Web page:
This is unfortunately the only source I could find which describes COMECON's imperialist tendencies in great detail. The article was written in Albania in 1981, so one should take it with a grain of salt as Albania was not in the Soviet camp but the Chinese, and it was not so long ago that China and the USSR experienced a massive deterioration of relations. The article also does not reference many sources but I think that Albania, being aligned to the Communists, would have a better perspective of reality east of the Iron Curtain than anyone in the west.
I have extracted select statements of interest below. The article states that the intention originally was probably to control the satellite states but over time evolved into corruption on a state scale. For example, as was the case in Czechoslovakia and Hungary:
For example, through “reconstructions”, such big trusts as SKODA, CKD, TESLA, etc of
Czechoslovakia, renowned for the production of heavy machinery, automobiles, electric equipment, etc
have been forced to work mainly to meet the demands of the market of the Russian metropolis. Likewise,
allegedly in the context of “specialization”, Hungary has been compelled to gear its “Red Star” plant in
Budapest mainly to the production of tractor brakes, although it had long been producing complete
tractors. Now the needs of Hungarian agriculture for tractors are fulfilled with imports from the Soviet
The aim of the Soviet revisionists to impose a course of one-sided development on the Comecon
countries, is also apparent from their efforts to hinder the full-cycle development of the new branches
which these countries are allowed to establish. A typical instance of this is the prohibition of the
development of the aluminium industry in Hungary, although it is rich in bauxite. Under the plans of
“cooperation and specializations which the Soviet revisionists have imposed on Comecon, this industry
must be developed in the Soviet Union which secures the raw materials from Hungary, while the latter
must meet its needs for aluminium products by importing them from the Soviet Union!
The side effect, of course, was that these satellite states became heavily indebted to the USSR. Bulgaria for example had a -2 billion ruble account to the USSR by the time of the article's writing (I think 1981).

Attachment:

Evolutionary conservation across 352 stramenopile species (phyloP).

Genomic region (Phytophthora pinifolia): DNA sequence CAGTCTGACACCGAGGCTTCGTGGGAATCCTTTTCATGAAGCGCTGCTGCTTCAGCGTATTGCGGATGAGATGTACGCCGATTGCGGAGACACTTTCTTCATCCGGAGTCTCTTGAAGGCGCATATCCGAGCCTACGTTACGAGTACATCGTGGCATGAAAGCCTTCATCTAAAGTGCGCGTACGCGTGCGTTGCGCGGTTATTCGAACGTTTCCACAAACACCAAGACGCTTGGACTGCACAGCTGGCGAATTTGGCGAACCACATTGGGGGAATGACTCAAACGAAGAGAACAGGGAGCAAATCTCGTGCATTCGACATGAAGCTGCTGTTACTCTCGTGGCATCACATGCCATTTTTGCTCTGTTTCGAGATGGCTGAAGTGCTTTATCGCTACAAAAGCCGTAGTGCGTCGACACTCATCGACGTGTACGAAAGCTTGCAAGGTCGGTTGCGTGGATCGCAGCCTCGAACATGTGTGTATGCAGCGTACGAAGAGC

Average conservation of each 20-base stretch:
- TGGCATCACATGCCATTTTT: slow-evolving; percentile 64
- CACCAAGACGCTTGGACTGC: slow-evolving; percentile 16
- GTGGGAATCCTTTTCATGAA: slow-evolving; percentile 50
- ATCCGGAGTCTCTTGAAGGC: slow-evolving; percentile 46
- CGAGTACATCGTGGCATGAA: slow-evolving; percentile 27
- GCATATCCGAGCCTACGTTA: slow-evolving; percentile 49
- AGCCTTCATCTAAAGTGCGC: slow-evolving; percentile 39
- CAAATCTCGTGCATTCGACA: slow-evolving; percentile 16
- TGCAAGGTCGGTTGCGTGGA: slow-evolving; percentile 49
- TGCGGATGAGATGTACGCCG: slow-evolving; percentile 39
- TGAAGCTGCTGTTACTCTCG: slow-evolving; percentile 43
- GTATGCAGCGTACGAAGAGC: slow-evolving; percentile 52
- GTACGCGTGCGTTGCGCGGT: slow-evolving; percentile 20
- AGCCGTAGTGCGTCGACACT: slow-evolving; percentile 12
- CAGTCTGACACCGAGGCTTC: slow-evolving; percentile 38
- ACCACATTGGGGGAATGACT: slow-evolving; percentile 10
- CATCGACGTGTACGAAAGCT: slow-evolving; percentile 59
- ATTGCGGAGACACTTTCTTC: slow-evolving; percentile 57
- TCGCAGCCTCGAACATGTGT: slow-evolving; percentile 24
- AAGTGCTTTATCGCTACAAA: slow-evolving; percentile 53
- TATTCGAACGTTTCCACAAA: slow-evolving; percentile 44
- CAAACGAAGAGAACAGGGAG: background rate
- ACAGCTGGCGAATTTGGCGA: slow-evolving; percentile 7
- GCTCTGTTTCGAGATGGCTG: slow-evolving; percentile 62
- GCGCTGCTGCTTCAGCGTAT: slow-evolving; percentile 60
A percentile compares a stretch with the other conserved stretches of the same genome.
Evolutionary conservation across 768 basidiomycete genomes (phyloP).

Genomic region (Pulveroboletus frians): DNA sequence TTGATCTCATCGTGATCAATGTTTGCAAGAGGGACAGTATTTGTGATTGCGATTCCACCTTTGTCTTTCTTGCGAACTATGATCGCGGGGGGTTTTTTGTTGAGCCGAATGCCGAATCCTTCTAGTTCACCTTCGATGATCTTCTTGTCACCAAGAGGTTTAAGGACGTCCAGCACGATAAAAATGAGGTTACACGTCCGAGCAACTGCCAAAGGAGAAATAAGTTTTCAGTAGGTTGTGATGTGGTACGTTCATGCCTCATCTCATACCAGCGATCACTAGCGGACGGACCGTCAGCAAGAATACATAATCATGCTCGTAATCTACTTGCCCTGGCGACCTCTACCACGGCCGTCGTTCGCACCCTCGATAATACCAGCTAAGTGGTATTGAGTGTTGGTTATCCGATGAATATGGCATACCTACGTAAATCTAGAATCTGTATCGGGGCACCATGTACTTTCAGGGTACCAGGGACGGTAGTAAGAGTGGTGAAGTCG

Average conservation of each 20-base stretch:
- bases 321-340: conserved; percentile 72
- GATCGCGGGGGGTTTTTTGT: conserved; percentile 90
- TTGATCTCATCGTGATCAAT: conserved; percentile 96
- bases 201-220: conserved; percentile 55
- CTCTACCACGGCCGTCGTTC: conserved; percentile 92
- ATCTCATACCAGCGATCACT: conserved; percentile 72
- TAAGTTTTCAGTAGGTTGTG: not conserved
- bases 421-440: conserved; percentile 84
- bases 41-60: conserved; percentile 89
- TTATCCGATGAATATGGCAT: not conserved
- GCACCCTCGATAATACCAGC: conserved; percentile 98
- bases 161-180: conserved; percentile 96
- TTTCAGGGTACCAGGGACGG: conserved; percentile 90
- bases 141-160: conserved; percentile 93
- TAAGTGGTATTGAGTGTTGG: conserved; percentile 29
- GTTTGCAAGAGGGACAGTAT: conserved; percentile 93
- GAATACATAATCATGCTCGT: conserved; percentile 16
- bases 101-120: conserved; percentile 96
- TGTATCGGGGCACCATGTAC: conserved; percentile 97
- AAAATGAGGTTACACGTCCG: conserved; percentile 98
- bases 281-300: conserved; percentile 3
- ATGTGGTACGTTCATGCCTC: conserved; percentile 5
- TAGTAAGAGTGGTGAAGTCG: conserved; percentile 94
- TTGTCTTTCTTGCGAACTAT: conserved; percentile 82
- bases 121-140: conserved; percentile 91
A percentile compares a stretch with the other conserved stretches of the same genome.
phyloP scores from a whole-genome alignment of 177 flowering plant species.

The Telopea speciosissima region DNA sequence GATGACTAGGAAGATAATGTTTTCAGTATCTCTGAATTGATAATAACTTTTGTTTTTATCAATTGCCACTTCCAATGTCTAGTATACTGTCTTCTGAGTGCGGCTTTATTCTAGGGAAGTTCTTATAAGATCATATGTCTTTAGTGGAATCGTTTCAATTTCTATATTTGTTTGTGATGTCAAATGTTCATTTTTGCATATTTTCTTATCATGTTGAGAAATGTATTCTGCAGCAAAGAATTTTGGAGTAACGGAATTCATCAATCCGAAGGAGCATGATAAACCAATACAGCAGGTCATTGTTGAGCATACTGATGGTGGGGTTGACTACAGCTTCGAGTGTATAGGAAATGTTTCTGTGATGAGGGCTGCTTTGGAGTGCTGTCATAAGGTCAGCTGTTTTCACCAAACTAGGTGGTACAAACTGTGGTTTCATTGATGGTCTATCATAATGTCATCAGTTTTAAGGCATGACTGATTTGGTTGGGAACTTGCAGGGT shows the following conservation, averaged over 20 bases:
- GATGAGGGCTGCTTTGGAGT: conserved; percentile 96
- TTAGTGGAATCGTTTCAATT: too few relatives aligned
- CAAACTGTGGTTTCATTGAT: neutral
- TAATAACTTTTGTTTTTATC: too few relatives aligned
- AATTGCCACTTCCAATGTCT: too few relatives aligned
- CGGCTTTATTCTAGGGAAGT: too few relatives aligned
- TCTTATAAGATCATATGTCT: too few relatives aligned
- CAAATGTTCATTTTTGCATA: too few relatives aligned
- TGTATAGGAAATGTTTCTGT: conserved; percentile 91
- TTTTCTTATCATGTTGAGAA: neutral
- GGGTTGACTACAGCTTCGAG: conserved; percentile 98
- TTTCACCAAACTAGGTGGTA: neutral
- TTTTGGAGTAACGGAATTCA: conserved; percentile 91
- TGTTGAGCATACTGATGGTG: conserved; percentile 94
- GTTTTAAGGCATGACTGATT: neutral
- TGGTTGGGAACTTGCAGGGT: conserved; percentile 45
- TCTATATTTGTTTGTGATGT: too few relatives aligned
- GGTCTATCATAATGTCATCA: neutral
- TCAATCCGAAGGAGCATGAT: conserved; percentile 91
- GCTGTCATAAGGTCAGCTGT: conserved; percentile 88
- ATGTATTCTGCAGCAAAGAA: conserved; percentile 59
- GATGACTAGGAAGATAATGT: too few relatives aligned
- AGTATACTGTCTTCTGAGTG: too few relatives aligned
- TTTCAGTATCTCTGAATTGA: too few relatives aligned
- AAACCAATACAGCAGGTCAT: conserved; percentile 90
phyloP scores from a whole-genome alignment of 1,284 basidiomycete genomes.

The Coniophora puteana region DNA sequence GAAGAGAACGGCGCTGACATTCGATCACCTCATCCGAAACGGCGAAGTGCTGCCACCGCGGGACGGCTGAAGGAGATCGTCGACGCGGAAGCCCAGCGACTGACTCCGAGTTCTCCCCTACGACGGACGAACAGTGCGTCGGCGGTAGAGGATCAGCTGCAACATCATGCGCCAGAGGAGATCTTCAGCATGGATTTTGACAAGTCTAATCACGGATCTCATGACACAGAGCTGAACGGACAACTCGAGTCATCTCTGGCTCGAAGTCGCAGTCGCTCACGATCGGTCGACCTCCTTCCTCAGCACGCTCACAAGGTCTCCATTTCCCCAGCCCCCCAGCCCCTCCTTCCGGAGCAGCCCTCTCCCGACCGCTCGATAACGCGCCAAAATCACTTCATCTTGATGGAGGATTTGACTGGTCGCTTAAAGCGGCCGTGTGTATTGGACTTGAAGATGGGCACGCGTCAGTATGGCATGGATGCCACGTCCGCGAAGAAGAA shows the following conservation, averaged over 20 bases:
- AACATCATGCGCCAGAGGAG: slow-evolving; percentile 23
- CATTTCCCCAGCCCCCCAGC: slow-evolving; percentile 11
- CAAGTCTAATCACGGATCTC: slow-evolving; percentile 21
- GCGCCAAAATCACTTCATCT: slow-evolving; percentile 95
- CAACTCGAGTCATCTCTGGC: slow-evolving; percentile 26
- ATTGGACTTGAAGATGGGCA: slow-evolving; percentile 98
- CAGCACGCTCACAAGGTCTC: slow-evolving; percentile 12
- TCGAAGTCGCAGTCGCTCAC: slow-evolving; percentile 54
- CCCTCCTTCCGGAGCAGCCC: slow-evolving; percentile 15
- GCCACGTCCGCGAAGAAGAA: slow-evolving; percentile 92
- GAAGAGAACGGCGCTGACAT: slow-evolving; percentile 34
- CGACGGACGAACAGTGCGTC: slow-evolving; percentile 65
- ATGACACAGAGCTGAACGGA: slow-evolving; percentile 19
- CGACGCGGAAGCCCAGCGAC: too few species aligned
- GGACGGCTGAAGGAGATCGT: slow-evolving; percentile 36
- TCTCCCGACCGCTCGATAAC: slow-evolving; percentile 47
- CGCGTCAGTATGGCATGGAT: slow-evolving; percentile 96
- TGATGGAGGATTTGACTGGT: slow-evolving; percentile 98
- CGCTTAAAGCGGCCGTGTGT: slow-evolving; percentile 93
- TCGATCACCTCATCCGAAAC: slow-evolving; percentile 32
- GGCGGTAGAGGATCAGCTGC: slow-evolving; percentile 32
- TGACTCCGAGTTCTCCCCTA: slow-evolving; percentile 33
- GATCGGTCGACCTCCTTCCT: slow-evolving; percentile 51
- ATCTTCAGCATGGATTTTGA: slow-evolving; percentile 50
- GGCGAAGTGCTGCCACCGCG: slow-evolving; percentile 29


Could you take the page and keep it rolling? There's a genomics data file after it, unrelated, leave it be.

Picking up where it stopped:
COMECON also regularly pushed expenses off the USSR's accounts to their satellites:
During the current [not clear which the author is referring to, possibly 10th]
five-year plan, for example, according to figures published by the Soviet revisionists themselves, on the
basis of “coordination” within Comecon. or bilateral agreements, more than 1,000 complete sets of
equipment for industrial projects, including equipment for six urea plants with an annual capacity of 6
million tons, and 21 sulphuric acid plants with a total capacity of 10 million tons a year, 46 plants for the
food processing industry, etc, etc, will be delivered to the Soviet Union. According to Comecon decisions,
these plants and combines become the property of the country in which they are built...
I.e. equipment will be made in the satellites, shipped over to the USSR and become the property of the USSR without any chance to negotiate licenses or leases.
Lastly, it seems that COMECON was involved in outright robbery through price gouging of fellow Warsaw Pact states:
For example, the prices at which the
Soviet revisionists sell iron ore to the [sic] countries of Eastern Europe are 10-15 per cent higher
than world market prices, those for Soviet machinery are 1.4 to 2.1 times higher, etc. However, the
machinery imported from the German Democratic Republic is priced by the Soviet revisionists 25-30 per
cent below world market prices. This non-equivalent exchange is even more apparent in the agricultural
products which the Russian metropolis imports from its Comecon vassals. As a result of this unscrupulous
robbery, during the 8th Five-year Plan alone, the Soviet bourgeoisie secured a supplementary profit of 3.5 billion rubles.
The article concludes that the effects on the satellite's economies were quite devastating:
Such a predatory practice has grave consequences for the economies and finances of the member
countries of the Comecon. Solely because of the rise in the price of Soviet oil in 1975, which of course,
was not accompanied by increased prices for the commodities the Soviet revisionists buy from the other
revisionist countries, the Comecon member countries had to pay the social-imperialist Soviet Union an
additional one billion rubles.